Soviet Error or Desire for Freedom?
The celebrations are now over. Leaders from 28 nations - President Obama sent Hillary Clinton - commemorated the fall of the Berlin wall, which initiated the collapse of the Soviet Union. The fall of the wall was the beginning of the end of the Cold War and the dawn of a new freedom for all humanity - or was it?
If we understand the fall of the wall and the collapse of the Soviet Union as the product of error rather than as an expression of the human desire for freedom, then the years following the end of the USSR take on a radically different significance.
Twenty years after the destruction of the Berlin Wall, Russia is in the early stages of a re-sovietization, communist governments are strengthening their hold on their populations, communist guerrilla movements remain determined to force their way to power, and the crimes of the Soviet Union are beginning to fade from memory.
Fireworks celebrate the Fall of the Berlin Wall,
but Communism remains strong worldover
The collapse of Soviet power is not even an embarrassment for today's communists, nor is it an impediment for former Soviet officials in Russia. No trials for Soviet crimes against humanity were held in Russia after the USSR ingloriously evaporated on December 25, 1991.
Not long ago, Vladimir Putin, now Prime Minister but then President of the Russian Federation, boldly declared that the end of the USSR was the "worst geopolitical catastrophe of the 20th century." Putin's dramatic sense of tragic loss certainly shows no fundamental remorse for a government that systematically killed tens of millions of its own people beginning with the first days of the Bolshevik Revolution in 1917.
In a tantalizing comment on the collapse of the Soviet Union, Cuba's Fidel Castro has stated that the demise of the USSR was "naïve and inadvertent."
Castro's remark does not point to a "capitalist victory," but, rather, the incompetent Soviet leadership. During the celebrations commemorating the fall of the wall of Berlin, German Chancellor Angela Merkel praised Mikhail Gorbachev, the last Soviet leader, for not interfering in the popular uprising which brought down the Berlin Wall, and later led to the undermining of Soviet authority throughout Eastern Europe.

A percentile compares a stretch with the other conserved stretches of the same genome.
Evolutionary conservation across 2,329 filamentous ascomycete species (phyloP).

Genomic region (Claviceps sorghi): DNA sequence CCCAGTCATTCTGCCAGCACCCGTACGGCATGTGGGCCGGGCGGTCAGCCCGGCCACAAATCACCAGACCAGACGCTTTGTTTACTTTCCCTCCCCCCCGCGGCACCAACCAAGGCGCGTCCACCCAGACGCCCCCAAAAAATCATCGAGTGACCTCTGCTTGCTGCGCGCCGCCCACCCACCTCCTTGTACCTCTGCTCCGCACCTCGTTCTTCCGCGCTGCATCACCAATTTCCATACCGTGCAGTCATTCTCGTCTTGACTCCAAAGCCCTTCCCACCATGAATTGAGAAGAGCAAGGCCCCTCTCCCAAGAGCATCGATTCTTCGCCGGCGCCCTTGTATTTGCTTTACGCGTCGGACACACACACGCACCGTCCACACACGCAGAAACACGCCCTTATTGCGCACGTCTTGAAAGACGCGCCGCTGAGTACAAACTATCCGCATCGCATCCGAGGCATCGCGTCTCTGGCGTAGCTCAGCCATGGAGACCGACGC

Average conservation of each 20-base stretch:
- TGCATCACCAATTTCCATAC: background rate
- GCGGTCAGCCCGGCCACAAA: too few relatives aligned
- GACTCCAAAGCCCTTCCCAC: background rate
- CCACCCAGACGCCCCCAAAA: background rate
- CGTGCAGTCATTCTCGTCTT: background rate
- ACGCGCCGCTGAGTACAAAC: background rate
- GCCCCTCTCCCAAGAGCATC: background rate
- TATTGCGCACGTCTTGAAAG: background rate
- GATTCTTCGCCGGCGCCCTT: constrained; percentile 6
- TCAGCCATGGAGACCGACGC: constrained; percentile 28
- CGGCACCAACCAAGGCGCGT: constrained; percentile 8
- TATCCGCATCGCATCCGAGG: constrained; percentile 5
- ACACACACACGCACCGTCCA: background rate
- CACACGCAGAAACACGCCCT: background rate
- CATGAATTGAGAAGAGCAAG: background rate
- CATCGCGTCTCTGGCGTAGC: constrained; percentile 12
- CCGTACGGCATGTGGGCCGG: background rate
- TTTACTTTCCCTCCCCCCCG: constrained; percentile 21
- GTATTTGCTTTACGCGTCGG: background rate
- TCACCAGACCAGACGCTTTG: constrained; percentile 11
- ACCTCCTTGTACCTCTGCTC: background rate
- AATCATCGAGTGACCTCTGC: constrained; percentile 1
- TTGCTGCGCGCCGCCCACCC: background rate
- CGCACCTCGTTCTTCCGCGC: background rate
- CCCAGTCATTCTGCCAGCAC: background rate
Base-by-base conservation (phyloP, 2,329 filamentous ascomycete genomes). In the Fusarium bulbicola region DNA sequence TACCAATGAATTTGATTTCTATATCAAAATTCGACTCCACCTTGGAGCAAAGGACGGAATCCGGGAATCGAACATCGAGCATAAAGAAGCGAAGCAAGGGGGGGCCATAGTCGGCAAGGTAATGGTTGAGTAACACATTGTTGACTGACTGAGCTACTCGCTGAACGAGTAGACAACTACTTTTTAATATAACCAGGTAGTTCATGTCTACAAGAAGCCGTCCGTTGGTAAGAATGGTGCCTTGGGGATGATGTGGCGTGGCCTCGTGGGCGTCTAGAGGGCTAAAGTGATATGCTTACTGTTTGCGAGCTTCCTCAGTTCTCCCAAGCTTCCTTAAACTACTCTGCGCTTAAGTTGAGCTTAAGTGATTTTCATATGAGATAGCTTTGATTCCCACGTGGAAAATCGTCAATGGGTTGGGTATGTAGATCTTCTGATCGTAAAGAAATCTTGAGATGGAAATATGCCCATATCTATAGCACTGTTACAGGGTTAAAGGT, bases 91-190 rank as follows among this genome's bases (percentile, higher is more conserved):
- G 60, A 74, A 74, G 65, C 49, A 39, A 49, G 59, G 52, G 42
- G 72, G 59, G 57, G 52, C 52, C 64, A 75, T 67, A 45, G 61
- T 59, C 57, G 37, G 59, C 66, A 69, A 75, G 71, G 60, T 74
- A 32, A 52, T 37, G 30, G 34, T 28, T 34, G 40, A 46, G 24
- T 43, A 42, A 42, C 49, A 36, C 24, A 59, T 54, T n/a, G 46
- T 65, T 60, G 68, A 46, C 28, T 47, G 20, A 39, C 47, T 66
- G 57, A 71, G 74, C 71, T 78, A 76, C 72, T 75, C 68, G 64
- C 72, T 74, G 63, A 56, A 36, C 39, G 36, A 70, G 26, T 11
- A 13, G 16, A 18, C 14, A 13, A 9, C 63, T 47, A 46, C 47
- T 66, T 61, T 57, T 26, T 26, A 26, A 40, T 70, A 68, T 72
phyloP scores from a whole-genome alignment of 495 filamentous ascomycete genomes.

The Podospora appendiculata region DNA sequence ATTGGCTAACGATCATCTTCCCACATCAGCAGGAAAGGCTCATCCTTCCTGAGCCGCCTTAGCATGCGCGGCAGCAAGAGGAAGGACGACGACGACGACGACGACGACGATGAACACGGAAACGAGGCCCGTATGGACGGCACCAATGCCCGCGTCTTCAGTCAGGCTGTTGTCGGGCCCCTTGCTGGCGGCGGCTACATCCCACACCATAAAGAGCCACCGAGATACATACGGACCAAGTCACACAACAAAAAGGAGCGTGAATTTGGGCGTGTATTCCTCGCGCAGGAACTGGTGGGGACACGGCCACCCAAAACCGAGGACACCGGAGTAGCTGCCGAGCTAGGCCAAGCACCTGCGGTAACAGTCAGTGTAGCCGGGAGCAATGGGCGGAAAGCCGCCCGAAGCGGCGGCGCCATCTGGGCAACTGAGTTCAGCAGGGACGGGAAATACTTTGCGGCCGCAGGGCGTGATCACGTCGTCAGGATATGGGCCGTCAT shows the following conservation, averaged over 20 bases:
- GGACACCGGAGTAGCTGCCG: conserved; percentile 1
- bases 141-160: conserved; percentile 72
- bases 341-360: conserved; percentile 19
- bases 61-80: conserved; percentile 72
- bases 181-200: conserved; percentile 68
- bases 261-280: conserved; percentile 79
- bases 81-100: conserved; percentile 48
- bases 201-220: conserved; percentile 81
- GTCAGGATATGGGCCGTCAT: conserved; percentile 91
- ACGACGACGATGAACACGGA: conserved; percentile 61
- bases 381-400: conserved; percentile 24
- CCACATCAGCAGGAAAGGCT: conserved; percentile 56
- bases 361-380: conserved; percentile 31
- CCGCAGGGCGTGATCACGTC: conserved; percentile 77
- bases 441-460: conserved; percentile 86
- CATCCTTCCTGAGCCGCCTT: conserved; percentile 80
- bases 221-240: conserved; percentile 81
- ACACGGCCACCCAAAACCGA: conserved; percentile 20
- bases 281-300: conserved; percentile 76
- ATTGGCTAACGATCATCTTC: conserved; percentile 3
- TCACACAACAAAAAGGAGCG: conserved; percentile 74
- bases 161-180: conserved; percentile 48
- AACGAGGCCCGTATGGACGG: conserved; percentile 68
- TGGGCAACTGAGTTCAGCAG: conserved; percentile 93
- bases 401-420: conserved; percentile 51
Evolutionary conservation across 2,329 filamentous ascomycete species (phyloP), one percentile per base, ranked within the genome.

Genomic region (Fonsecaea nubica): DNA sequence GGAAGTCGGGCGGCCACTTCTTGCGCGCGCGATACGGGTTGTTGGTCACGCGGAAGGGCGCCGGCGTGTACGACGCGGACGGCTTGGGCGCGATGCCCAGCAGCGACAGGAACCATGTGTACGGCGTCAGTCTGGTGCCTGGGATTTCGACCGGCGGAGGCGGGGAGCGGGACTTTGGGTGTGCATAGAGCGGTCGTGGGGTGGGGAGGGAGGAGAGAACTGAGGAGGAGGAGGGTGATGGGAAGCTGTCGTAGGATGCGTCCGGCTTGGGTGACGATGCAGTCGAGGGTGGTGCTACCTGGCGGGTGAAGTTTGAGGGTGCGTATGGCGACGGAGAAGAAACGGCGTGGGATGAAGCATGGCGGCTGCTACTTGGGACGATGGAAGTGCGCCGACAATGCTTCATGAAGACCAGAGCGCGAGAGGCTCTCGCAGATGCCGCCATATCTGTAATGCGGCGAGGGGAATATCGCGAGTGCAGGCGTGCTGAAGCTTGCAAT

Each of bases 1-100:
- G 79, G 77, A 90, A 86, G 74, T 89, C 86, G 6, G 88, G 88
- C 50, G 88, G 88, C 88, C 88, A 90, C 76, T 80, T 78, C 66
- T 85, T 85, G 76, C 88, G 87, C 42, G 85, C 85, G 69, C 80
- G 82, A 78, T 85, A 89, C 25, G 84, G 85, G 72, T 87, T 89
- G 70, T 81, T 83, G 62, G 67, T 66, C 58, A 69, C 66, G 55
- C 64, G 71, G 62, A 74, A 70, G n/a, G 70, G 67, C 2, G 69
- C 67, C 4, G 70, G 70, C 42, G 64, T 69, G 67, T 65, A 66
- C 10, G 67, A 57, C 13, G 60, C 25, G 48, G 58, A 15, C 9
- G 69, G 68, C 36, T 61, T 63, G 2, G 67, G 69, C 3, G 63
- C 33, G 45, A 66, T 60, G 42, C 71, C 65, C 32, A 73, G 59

Communist atrocities are being forgotten
While Merkel was right about Gorbachev's lack of action, It would appear that inadequacy rather than virtue accounts for the end of what U.S. President Ronald Reagan called the "evil empire."
Moscow's deep cover espionage against the U.S. has continued without any difficulty. China's tremendous military build-up was possible in its early stages only with Russian assistance. And every nation hostile to the U.S. - including North Korea and the Islamic Republic of Iran - has found a support in Moscow.
Unfortunately, the years following the collapse of the Soviet Union, the increasing sovietization of the "new" Russia and its tangle of anti-American allies - has been all but ignored in the general media. It is examined with extensive notation in my book, Lies, Terror, and the Rise of the Neo-Communist Empire: Origins and Direction, available here.
Posted November 27, 2009
Toby Westerman publishes
International News Analysis - Today
An investigative, analytical, and uncompromising weekly analysis of the world situation
Contact T. Westerman at
or P.O. BOX 5182, Rockford, ILL, 61125-0182
Related Topics of Interest
What about the Death of Communism?
The Rise of the Neo-Communist Empire
Color Variation in Communism - I
Color Variation in Communism - II
A Socialist West? When?
The New Kremlin Bridgehead in Latin America
Declaration of Resistance to the Vatican Ostpolitik
Ignoring the Evil of Communism in Cuba
|Related Works of Interest|
International Affairs | Hot Topics | Home | Books | CDs | Search | Contact Us | Donate
© 2002- Tradition in Action, Inc. All Rights